Tomato Tips, Tricks and Hints
Handling tomatoes right is important to ensure you get great flavor and a fresh tomato every time, from picking the perfect tomatoes in the produce aisle to making them even tastier in your dishes.
Tips from Mary Ann Esposito
How to Store Tomatoes
Well for starters, never put your tomatoes in the fridge! Mary Ann reminds us to keep them on the counter and if possible, find a large wicker bowl or basket for air circulation to keep them fresh.
How to Spot a Ripe Tomato
Use all (or most) of your senses to pick out the perfect tomato in the grocery store. The smell, feel and look of a tomato can tell you a lot about its taste.
How to Freeze Tomatoes
Whether you picked too many to eat at once from your garden or you want to stock up at the store, Mary Ann shows us how to properly freeze tomatoes so they stay nice and juicy.
Refrigerators Are for Magnets, Not Tomatoes.
The fridge is great for a lot of things. Just not tomatoes. The cooler temperatures cause tomatoes to become mealy and lose flavor. It’s best to keep your Backyard Farms tomatoes comfortable at room temperature.
Store Tomatoes in a Bowl or Basket.
Place your Backyard Farms tomatoes in a basket or bowl to give them some much-needed air circulation. Line it with a layer of paper towels to cushion the tomatoes’ delicate skin.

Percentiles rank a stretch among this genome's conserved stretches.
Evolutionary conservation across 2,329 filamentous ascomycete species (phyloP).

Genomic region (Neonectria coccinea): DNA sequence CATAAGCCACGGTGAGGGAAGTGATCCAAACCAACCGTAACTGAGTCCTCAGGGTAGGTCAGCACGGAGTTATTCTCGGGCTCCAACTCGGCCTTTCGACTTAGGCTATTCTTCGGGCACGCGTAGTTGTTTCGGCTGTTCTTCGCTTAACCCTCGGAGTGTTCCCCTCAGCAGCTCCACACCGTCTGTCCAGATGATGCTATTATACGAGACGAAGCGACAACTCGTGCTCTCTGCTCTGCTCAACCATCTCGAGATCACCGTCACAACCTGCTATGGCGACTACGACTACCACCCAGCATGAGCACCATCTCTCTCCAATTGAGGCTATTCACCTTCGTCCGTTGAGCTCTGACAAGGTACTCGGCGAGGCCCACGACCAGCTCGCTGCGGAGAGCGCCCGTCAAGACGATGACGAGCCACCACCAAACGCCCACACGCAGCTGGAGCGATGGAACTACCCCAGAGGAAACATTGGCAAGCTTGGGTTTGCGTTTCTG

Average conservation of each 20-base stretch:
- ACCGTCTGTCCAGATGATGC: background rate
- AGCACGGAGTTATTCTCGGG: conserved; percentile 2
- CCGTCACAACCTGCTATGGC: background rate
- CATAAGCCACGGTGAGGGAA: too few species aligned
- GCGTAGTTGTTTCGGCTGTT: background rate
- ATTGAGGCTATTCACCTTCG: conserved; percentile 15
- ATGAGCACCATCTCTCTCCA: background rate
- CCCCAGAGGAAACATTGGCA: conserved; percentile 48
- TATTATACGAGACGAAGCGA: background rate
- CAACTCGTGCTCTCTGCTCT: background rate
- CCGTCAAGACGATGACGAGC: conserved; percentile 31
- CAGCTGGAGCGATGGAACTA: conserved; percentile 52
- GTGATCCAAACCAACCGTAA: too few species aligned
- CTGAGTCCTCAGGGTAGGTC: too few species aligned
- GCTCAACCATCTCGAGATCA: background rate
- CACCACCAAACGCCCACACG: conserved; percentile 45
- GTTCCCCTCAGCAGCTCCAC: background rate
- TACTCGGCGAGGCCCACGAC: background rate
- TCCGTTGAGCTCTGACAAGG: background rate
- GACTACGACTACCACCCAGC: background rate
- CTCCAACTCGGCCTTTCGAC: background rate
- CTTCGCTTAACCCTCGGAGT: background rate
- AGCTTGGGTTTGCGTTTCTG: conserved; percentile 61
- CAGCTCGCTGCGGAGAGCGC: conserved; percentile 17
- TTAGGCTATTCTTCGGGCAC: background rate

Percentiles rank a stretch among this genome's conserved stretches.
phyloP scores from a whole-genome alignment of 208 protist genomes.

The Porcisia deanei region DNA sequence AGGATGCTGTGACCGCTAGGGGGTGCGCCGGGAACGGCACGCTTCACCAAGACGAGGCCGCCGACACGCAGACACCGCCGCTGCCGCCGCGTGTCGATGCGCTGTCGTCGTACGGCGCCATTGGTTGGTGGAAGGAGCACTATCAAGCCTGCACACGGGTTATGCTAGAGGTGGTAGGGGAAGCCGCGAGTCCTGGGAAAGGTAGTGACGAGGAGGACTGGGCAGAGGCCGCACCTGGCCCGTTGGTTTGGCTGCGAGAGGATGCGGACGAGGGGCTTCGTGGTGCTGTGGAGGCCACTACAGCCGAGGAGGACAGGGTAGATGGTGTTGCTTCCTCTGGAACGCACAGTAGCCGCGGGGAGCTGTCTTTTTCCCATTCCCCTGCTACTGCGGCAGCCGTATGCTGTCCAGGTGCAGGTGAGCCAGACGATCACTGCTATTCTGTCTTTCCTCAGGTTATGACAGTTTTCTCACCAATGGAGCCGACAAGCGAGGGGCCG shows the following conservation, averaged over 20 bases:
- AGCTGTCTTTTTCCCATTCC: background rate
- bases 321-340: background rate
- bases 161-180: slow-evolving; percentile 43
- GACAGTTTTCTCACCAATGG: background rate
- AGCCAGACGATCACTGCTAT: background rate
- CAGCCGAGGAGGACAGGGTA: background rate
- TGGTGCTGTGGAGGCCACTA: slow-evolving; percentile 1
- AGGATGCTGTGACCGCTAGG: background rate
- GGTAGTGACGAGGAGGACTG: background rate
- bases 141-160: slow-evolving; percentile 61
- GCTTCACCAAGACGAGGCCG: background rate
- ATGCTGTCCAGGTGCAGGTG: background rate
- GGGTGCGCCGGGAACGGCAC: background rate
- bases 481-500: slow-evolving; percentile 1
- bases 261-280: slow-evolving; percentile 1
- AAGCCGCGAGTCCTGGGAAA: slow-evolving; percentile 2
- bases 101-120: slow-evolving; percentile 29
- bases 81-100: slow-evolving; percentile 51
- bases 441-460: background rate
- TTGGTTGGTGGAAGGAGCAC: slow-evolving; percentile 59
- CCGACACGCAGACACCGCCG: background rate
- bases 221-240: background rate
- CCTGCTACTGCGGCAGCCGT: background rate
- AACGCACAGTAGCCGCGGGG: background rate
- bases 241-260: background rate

Keep Your Tomatoes to Themselves.
Other fruits, such as bananas, peaches and nectarines, continue to ripen after you bring them home. When these fruits ripen, they can trigger tomatoes to continue to ripen, as well. To keep your tomatoes just right, store them away from other fruits.
Work Down the Vine.
When choosing your tomato from the vine, start with the tomato at the top (closest to where the vine is cut) and work your way down. This way, you can enjoy the ripest of the ripe first.
The Way You Slice It.
A good serrated knife is far superior to a flat-edged knife when it comes to slicing tomatoes. If you use a flat-edged knife, make sure it’s properly sharpened. A dull knife can squash and bruise the tomato when slicing.
Aluminum Is a No-No.
Tomatoes and aluminum don’t play nice. The acid in the tomato reacts unfavorably with aluminum pots, pans or utensils, making cooked tomatoes bitter and faded in color. The acid in the tomatoes may also discolor the aluminum cookware. It’s best to use a nonreactive pan, such as stainless steel, enamel coated or glass.
When making tomato sauce, a quarter-teaspoon per gallon of baking soda or sugar will alleviate acidity. (We prefer sugar.)
Herbs, A Tomato’s Best Friend.
There are a lot of great herbs that complement tomatoes. Our favorites are: basil, oregano, cilantro, marjoram, pepper, dill weed, thyme, garlic, bay leaf, celery seed, sesame seed, tarragon, chives and parsley. Yeah, we know that’s a long list. But herbs and tomatoes are just that good together.